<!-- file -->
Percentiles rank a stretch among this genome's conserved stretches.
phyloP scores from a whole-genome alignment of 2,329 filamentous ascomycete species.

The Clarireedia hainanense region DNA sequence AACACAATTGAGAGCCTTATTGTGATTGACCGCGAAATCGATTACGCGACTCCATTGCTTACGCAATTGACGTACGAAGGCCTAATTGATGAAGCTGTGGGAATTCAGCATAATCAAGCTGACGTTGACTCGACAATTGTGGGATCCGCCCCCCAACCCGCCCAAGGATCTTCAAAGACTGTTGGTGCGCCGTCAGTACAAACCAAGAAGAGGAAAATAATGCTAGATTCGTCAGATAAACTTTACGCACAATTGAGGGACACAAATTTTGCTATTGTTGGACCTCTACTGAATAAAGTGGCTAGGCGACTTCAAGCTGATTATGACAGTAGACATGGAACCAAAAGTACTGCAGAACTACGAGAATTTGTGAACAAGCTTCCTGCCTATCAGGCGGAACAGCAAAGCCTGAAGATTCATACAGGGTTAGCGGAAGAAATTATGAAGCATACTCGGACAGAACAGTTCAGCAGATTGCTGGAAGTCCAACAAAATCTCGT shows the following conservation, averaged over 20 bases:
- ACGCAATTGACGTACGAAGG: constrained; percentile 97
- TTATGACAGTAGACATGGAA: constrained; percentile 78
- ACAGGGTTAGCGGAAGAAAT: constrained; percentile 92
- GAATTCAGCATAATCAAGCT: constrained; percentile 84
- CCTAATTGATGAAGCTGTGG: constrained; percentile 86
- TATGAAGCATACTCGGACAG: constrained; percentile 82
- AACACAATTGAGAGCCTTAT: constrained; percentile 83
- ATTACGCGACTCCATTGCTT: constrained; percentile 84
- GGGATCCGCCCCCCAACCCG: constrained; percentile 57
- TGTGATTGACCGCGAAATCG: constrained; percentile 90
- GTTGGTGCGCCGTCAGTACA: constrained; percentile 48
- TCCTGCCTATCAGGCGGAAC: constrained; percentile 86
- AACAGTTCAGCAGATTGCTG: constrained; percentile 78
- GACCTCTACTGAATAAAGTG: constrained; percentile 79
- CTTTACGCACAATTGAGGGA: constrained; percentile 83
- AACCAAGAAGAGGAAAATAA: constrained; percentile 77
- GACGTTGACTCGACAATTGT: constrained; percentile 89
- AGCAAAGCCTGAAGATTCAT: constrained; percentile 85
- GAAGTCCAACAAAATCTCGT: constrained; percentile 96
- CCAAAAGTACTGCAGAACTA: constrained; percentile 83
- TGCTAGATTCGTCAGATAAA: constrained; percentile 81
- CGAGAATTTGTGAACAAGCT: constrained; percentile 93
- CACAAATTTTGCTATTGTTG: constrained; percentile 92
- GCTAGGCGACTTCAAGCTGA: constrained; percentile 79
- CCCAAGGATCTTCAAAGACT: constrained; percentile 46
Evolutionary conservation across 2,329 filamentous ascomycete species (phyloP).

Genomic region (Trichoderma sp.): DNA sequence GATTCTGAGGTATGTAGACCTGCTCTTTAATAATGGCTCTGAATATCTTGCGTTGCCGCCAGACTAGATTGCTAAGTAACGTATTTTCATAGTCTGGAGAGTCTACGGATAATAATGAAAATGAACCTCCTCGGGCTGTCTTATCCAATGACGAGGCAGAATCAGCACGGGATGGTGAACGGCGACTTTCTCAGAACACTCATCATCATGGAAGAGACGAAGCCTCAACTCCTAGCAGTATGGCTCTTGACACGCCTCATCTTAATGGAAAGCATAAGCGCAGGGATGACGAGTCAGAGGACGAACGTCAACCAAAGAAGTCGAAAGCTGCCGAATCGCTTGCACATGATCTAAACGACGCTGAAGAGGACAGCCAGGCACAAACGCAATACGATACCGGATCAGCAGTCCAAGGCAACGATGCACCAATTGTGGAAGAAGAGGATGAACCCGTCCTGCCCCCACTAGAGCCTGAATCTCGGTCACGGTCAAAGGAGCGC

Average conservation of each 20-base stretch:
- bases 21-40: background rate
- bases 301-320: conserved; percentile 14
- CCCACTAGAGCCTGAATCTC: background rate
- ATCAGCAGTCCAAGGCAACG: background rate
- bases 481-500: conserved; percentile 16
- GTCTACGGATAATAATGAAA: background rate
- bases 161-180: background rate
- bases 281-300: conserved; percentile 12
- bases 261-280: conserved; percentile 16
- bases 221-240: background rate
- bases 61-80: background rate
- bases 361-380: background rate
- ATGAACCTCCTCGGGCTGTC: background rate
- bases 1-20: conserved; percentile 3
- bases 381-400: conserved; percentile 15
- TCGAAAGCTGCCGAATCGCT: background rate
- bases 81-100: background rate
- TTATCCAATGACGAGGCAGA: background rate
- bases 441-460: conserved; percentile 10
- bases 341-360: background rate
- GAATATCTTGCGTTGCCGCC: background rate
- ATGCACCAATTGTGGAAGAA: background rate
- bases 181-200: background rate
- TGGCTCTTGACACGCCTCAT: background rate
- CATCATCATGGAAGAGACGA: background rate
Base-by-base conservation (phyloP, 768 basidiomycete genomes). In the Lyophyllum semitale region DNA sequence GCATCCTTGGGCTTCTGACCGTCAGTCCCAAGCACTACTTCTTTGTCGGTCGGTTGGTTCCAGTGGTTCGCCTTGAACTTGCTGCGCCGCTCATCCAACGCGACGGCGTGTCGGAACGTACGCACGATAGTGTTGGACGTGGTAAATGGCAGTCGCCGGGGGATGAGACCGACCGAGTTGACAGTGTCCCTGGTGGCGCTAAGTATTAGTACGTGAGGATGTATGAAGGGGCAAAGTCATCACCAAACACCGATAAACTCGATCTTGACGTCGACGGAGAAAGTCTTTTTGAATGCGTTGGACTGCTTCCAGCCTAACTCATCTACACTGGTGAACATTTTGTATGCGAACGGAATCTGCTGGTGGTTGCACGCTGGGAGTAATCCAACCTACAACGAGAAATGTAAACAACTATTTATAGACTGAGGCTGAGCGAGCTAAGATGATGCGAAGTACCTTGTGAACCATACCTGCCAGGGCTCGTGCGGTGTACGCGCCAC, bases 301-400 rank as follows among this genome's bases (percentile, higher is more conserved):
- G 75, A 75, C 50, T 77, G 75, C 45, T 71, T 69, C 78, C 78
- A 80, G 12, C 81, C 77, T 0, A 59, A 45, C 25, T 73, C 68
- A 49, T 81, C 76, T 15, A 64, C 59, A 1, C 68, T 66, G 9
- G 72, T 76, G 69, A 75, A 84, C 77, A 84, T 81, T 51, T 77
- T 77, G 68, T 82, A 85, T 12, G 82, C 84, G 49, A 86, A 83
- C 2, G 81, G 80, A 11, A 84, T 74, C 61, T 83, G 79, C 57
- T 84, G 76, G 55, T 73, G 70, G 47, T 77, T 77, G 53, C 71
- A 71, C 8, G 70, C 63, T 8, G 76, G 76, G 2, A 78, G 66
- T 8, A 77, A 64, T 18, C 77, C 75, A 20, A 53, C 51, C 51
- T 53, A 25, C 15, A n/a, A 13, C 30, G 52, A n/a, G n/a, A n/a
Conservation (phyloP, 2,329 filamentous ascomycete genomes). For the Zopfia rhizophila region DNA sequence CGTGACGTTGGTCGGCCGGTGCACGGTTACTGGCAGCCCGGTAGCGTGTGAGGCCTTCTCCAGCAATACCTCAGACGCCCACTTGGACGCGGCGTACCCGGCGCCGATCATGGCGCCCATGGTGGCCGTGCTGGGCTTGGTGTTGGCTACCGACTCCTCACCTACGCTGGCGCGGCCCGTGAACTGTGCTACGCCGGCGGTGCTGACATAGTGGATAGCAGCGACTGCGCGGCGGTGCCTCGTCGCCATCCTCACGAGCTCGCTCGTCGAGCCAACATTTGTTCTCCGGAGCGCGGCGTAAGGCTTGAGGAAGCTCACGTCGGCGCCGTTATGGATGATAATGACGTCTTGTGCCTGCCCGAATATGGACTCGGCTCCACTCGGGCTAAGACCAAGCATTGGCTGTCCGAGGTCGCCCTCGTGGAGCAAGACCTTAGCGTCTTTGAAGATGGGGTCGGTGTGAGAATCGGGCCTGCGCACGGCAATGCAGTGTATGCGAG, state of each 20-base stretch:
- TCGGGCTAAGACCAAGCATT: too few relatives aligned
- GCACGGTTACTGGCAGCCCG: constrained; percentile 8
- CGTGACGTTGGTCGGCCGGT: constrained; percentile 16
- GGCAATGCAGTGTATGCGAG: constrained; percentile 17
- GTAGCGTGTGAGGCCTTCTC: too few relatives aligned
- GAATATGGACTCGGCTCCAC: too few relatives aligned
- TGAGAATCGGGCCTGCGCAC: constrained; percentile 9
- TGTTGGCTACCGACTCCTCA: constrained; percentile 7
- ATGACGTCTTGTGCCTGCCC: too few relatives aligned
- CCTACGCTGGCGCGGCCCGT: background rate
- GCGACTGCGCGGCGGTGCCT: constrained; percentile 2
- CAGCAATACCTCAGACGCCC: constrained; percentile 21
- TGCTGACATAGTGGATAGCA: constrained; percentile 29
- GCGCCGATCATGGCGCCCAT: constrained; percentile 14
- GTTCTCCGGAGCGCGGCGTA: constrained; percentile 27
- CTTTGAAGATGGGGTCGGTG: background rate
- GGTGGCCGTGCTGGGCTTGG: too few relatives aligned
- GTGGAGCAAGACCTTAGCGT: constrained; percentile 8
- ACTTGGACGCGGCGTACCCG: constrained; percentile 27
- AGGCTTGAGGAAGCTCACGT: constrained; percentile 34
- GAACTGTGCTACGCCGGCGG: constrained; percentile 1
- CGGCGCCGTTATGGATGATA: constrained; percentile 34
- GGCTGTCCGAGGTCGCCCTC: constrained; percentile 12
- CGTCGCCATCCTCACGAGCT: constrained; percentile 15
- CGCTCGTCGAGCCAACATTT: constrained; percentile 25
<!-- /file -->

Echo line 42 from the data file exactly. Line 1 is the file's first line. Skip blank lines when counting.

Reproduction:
- bases 61-80: background rate